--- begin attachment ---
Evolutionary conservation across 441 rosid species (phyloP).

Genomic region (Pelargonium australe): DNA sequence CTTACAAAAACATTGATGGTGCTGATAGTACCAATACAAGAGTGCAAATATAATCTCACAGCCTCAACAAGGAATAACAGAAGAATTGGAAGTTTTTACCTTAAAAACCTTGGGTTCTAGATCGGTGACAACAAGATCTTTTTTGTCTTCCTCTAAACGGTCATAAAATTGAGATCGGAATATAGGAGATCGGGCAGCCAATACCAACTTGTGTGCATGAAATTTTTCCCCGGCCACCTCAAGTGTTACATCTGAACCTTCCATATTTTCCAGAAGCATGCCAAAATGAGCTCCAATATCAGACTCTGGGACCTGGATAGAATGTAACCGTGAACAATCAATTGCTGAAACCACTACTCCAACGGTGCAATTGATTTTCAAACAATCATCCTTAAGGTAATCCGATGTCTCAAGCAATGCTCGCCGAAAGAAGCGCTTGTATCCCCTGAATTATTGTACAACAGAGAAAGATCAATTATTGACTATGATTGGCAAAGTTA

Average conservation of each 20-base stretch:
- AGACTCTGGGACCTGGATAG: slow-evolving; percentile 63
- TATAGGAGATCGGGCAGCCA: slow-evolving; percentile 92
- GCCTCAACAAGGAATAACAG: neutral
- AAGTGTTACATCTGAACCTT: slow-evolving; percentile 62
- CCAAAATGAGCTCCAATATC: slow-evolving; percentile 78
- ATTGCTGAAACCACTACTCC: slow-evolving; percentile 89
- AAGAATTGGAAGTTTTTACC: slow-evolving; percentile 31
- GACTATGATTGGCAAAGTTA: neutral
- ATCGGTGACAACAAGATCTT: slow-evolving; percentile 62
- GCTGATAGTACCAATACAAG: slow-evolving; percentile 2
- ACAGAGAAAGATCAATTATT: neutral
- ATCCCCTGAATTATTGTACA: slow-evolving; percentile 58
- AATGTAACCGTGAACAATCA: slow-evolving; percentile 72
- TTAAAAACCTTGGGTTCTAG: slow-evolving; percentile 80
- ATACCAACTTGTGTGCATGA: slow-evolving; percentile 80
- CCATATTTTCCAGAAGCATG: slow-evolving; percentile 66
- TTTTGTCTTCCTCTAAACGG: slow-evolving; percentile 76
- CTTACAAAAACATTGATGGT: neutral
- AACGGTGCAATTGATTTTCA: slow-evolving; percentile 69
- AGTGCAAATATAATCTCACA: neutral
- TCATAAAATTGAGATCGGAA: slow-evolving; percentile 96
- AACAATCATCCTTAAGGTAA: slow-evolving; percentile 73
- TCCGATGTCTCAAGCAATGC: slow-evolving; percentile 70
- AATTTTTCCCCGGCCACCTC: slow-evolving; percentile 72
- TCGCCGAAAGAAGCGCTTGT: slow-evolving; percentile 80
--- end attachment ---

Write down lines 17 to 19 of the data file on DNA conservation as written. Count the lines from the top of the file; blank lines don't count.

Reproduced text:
- TTAAAAACCTTGGGTTCTAG: slow-evolving; percentile 80
- ATACCAACTTGTGTGCATGA: slow-evolving; percentile 80
- CCATATTTTCCAGAAGCATG: slow-evolving; percentile 66